What to Consider When Buying a Greenhouse

Woman holding clipboard in greenhouse

A greenhouse brings many benefits to a grower, whether to help a hobby or for commercial reasons. Buying a small greenhouse allows a gardener to grow seedlings earlier in the season and protect garden plant during a cold snap. For commercial growers, large-scale greenhouses enable the growth of plants under controlled conditions to maintain production and improve profits. Greenhouses provide a temperature, light and humidity controlled, pest-free environment to enable seeds to germinate, saplings to grow stronger or new plant species to be trialed. Greenhouses provide owners with a head start in growing seedlings earlier, so they’re well-developed once the next season comes around.

When choosing a greenhouse, consider the following:

Size

Greenhouse suppliers frequently recommend buying a size bigger than estimated by the gardener. It is easier and more cost-efficient to purchase a larger greenhouse and increase the plants kept overtime than it is to expand a smaller greenhouse to accommodate new plants.

Location

Before buying a greenhouse, check for local zoning regulations and spend time understanding the implications for location and assembly. A number of neighbourhoods or planned developments require tenants to request permission before installing greenhouses. Other areas may have restrictions on the required size or setback requirements.

Also consider how the location will affect other outdoor activities, sight-lines and the neighbours’ views. Spend time visualising the size and position; mark-out the site of the greenhouse for a clearer understanding of the space required.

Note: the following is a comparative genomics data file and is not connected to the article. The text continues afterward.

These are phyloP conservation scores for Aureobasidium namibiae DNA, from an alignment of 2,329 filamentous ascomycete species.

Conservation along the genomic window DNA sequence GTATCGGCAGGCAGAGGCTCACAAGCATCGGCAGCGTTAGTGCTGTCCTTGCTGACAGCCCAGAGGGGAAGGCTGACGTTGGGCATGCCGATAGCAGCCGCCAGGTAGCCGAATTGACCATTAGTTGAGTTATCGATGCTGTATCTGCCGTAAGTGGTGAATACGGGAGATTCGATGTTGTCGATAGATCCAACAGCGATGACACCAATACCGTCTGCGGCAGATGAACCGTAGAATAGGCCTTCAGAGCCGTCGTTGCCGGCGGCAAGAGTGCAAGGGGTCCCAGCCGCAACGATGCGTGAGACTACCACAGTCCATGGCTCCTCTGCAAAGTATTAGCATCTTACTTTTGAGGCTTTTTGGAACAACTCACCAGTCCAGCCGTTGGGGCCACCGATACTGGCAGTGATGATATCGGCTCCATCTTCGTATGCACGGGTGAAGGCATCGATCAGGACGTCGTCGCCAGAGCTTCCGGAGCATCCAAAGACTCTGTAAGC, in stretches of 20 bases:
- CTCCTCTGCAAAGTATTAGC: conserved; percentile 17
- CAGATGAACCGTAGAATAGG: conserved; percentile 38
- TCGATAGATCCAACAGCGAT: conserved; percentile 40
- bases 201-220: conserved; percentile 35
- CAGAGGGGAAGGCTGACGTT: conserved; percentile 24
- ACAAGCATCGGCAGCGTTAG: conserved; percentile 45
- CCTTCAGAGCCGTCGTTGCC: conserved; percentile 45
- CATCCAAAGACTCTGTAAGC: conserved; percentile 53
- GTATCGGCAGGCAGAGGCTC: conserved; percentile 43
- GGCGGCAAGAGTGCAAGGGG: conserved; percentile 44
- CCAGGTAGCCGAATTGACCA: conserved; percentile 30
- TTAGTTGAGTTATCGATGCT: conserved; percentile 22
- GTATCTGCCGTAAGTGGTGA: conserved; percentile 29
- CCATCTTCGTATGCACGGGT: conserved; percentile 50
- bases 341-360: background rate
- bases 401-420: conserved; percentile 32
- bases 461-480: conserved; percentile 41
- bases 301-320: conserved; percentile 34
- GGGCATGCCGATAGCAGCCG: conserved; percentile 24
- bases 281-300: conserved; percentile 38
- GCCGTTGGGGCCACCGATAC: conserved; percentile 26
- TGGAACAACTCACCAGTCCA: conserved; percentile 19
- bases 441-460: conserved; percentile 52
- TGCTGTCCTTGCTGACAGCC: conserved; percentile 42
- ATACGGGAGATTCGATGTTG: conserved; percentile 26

Assembly

Gather all the technical and content details from the manufacturer before buying a greenhouse. Check the dealers’ recommendations for site preparation, any items not included with the purchase and the ease of assembly. Most greenhouses are sold as kits that require assembly but some suppliers offer installation services.

Insulation and design

Insulation in a greenhouse helps control the temperature. The weather in the region dictates the amount of insulation required.  Its covering should retain heat in the structure during the winter months and reduce costs in heater costs. Equally, during the summer months, insulation will protect plants from extreme heat conditions.

Panel clarity

Woman holding clipboard in greenhouse

The glass or plastic panelling that lets the natural light into a greenhouse comes in a variety of options. Some greenhouses are designed with clear coverings or panels; other models have opaque or translucent coatings. Some types of greenhouses have semi-diffused covers, providing gardeners with the benefits of both clear and diffused models.

Direct sunlight warms the soil, enabling germinating seeds to sprout and develop. If the purpose of the greenhouse is to germinate seeds and grow starter plants that will be transplanted outdoors, a transparent covering provides users with the benefit of bringing full and direct light onto the starter trays.

Opaque panels, on the other hand, provide diffused light. A diffused covering provides an even light for balanced foliage growth, preventing hot spots in the greenhouse. In addition, scattered light allows plants to develop a more balanced and compact structure.

Gardeners who want to use a dual-clarity greenhouse have the benefits of both clear and diffused covers. The semi-opaque panels allow enough light to propagate seeds in early spring while allowing the starter plants to grow within the greenhouse. The covers make it an all-purpose greenhouse.

Greenhouses have been the mainstay of many gardeners for decades. Although their purpose has remained the same, innovative designs and materials have improved their efficiency. Today’s greenhouses help those who want to get their hands dirty develop green fingers.

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